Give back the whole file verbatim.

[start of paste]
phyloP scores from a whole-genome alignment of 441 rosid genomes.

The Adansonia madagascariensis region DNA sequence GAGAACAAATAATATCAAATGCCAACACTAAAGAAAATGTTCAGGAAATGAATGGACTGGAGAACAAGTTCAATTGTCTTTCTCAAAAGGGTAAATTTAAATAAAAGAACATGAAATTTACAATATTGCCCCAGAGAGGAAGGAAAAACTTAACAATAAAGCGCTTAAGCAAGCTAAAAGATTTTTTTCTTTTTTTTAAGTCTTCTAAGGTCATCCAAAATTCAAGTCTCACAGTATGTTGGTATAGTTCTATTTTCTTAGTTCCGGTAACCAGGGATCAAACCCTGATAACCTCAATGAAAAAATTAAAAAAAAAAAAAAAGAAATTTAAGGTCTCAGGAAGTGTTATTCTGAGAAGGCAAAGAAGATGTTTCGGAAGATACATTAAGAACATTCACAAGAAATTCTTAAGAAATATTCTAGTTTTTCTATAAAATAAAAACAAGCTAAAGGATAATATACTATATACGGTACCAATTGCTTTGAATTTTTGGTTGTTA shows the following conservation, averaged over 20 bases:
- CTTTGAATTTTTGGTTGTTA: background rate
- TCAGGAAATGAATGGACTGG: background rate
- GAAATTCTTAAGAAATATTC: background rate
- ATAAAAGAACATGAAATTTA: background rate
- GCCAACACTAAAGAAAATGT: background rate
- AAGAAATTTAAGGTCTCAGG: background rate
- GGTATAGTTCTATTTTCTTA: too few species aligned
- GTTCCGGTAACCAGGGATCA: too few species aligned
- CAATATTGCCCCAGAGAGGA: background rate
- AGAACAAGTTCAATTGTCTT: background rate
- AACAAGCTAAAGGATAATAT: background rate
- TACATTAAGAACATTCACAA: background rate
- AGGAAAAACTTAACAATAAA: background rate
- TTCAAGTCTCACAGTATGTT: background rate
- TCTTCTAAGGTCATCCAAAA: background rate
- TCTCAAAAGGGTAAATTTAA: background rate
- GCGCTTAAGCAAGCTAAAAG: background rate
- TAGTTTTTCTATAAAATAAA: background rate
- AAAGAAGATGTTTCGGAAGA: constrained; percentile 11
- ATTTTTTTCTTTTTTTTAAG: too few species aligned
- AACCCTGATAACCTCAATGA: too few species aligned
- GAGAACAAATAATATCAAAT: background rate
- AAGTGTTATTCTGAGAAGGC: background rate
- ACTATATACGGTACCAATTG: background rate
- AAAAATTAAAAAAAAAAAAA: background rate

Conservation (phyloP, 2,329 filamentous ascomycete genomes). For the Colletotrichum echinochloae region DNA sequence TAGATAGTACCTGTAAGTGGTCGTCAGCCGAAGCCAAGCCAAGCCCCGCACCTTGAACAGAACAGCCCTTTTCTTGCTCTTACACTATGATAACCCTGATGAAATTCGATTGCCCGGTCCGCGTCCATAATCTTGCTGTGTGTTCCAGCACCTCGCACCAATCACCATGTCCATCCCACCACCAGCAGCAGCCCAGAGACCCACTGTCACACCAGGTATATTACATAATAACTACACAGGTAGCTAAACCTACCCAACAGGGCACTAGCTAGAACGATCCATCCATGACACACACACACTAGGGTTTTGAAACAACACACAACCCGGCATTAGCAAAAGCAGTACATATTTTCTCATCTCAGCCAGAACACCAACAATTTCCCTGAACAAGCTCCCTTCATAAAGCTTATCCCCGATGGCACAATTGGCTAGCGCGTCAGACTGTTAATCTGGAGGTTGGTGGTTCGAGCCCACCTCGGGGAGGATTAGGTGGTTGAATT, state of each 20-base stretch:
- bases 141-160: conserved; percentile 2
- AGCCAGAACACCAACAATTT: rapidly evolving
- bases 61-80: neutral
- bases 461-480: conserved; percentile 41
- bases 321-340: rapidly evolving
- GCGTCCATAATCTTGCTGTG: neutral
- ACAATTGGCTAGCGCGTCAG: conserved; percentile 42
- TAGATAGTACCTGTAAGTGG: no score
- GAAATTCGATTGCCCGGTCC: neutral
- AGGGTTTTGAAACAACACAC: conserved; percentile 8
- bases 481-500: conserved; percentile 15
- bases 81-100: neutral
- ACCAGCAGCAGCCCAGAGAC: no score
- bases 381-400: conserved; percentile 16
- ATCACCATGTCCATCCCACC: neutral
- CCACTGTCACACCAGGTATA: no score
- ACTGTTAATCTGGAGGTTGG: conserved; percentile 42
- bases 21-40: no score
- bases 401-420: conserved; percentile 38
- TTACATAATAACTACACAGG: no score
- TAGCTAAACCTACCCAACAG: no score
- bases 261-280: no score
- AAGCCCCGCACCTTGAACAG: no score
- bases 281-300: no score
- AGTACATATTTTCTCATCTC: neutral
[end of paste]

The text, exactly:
phyloP scores from a whole-genome alignment of 441 rosid genomes.

The Adansonia madagascariensis region DNA sequence GAGAACAAATAATATCAAATGCCAACACTAAAGAAAATGTTCAGGAAATGAATGGACTGGAGAACAAGTTCAATTGTCTTTCTCAAAAGGGTAAATTTAAATAAAAGAACATGAAATTTACAATATTGCCCCAGAGAGGAAGGAAAAACTTAACAATAAAGCGCTTAAGCAAGCTAAAAGATTTTTTTCTTTTTTTTAAGTCTTCTAAGGTCATCCAAAATTCAAGTCTCACAGTATGTTGGTATAGTTCTATTTTCTTAGTTCCGGTAACCAGGGATCAAACCCTGATAACCTCAATGAAAAAATTAAAAAAAAAAAAAAAGAAATTTAAGGTCTCAGGAAGTGTTATTCTGAGAAGGCAAAGAAGATGTTTCGGAAGATACATTAAGAACATTCACAAGAAATTCTTAAGAAATATTCTAGTTTTTCTATAAAATAAAAACAAGCTAAAGGATAATATACTATATACGGTACCAATTGCTTTGAATTTTTGGTTGTTA shows the following conservation, averaged over 20 bases:
- CTTTGAATTTTTGGTTGTTA: background rate
- TCAGGAAATGAATGGACTGG: background rate
- GAAATTCTTAAGAAATATTC: background rate
- ATAAAAGAACATGAAATTTA: background rate
- GCCAACACTAAAGAAAATGT: background rate
- AAGAAATTTAAGGTCTCAGG: background rate
- GGTATAGTTCTATTTTCTTA: too few species aligned
- GTTCCGGTAACCAGGGATCA: too few species aligned
- CAATATTGCCCCAGAGAGGA: background rate
- AGAACAAGTTCAATTGTCTT: background rate
- AACAAGCTAAAGGATAATAT: background rate
- TACATTAAGAACATTCACAA: background rate
- AGGAAAAACTTAACAATAAA: background rate
- TTCAAGTCTCACAGTATGTT: background rate
- TCTTCTAAGGTCATCCAAAA: background rate
- TCTCAAAAGGGTAAATTTAA: background rate
- GCGCTTAAGCAAGCTAAAAG: background rate
- TAGTTTTTCTATAAAATAAA: background rate
- AAAGAAGATGTTTCGGAAGA: constrained; percentile 11
- ATTTTTTTCTTTTTTTTAAG: too few species aligned
- AACCCTGATAACCTCAATGA: too few species aligned
- GAGAACAAATAATATCAAAT: background rate
- AAGTGTTATTCTGAGAAGGC: background rate
- ACTATATACGGTACCAATTG: background rate
- AAAAATTAAAAAAAAAAAAA: background rate

Conservation (phyloP, 2,329 filamentous ascomycete genomes). For the Colletotrichum echinochloae region DNA sequence TAGATAGTACCTGTAAGTGGTCGTCAGCCGAAGCCAAGCCAAGCCCCGCACCTTGAACAGAACAGCCCTTTTCTTGCTCTTACACTATGATAACCCTGATGAAATTCGATTGCCCGGTCCGCGTCCATAATCTTGCTGTGTGTTCCAGCACCTCGCACCAATCACCATGTCCATCCCACCACCAGCAGCAGCCCAGAGACCCACTGTCACACCAGGTATATTACATAATAACTACACAGGTAGCTAAACCTACCCAACAGGGCACTAGCTAGAACGATCCATCCATGACACACACACACTAGGGTTTTGAAACAACACACAACCCGGCATTAGCAAAAGCAGTACATATTTTCTCATCTCAGCCAGAACACCAACAATTTCCCTGAACAAGCTCCCTTCATAAAGCTTATCCCCGATGGCACAATTGGCTAGCGCGTCAGACTGTTAATCTGGAGGTTGGTGGTTCGAGCCCACCTCGGGGAGGATTAGGTGGTTGAATT, state of each 20-base stretch:
- bases 141-160: conserved; percentile 2
- AGCCAGAACACCAACAATTT: rapidly evolving
- bases 61-80: neutral
- bases 461-480: conserved; percentile 41
- bases 321-340: rapidly evolving
- GCGTCCATAATCTTGCTGTG: neutral
- ACAATTGGCTAGCGCGTCAG: conserved; percentile 42
- TAGATAGTACCTGTAAGTGG: no score
- GAAATTCGATTGCCCGGTCC: neutral
- AGGGTTTTGAAACAACACAC: conserved; percentile 8
- bases 481-500: conserved; percentile 15
- bases 81-100: neutral
- ACCAGCAGCAGCCCAGAGAC: no score
- bases 381-400: conserved; percentile 16
- ATCACCATGTCCATCCCACC: neutral
- CCACTGTCACACCAGGTATA: no score
- ACTGTTAATCTGGAGGTTGG: conserved; percentile 42
- bases 21-40: no score
- bases 401-420: conserved; percentile 38
- TTACATAATAACTACACAGG: no score
- TAGCTAAACCTACCCAACAG: no score
- bases 261-280: no score
- AAGCCCCGCACCTTGAACAG: no score
- bases 281-300: no score
- AGTACATATTTTCTCATCTC: neutral